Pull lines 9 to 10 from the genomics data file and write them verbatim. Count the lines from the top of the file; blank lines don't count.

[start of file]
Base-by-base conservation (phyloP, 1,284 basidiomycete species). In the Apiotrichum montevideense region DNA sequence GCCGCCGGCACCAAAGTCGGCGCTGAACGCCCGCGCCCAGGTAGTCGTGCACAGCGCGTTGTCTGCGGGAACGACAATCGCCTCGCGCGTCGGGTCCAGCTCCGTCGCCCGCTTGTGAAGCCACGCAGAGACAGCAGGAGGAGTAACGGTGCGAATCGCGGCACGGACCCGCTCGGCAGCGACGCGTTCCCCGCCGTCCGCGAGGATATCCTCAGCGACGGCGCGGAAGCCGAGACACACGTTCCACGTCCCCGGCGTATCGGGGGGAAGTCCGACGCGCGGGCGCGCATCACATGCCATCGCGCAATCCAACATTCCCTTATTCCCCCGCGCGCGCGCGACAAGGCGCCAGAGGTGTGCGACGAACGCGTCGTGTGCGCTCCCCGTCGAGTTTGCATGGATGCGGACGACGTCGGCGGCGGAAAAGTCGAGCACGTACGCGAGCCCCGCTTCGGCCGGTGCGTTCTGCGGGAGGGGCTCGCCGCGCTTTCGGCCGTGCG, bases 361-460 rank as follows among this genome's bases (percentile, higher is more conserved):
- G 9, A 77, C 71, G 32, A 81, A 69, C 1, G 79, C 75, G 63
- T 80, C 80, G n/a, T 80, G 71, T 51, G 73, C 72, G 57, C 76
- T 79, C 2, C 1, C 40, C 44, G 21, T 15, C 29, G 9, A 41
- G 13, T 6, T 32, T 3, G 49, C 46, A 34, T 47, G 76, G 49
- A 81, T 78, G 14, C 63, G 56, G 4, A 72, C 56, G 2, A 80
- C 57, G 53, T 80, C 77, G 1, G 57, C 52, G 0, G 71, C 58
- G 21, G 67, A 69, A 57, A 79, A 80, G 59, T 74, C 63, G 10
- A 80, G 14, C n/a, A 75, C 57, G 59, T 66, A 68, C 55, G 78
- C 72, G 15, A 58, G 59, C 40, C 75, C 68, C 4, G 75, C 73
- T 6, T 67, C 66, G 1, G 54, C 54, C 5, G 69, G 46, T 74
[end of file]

- A 80, G 14, C n/a, A 75, C 57, G 59, T 66, A 68, C 55, G 78
- C 72, G 15, A 58, G 59, C 40, C 75, C 68, C 4, G 75, C 73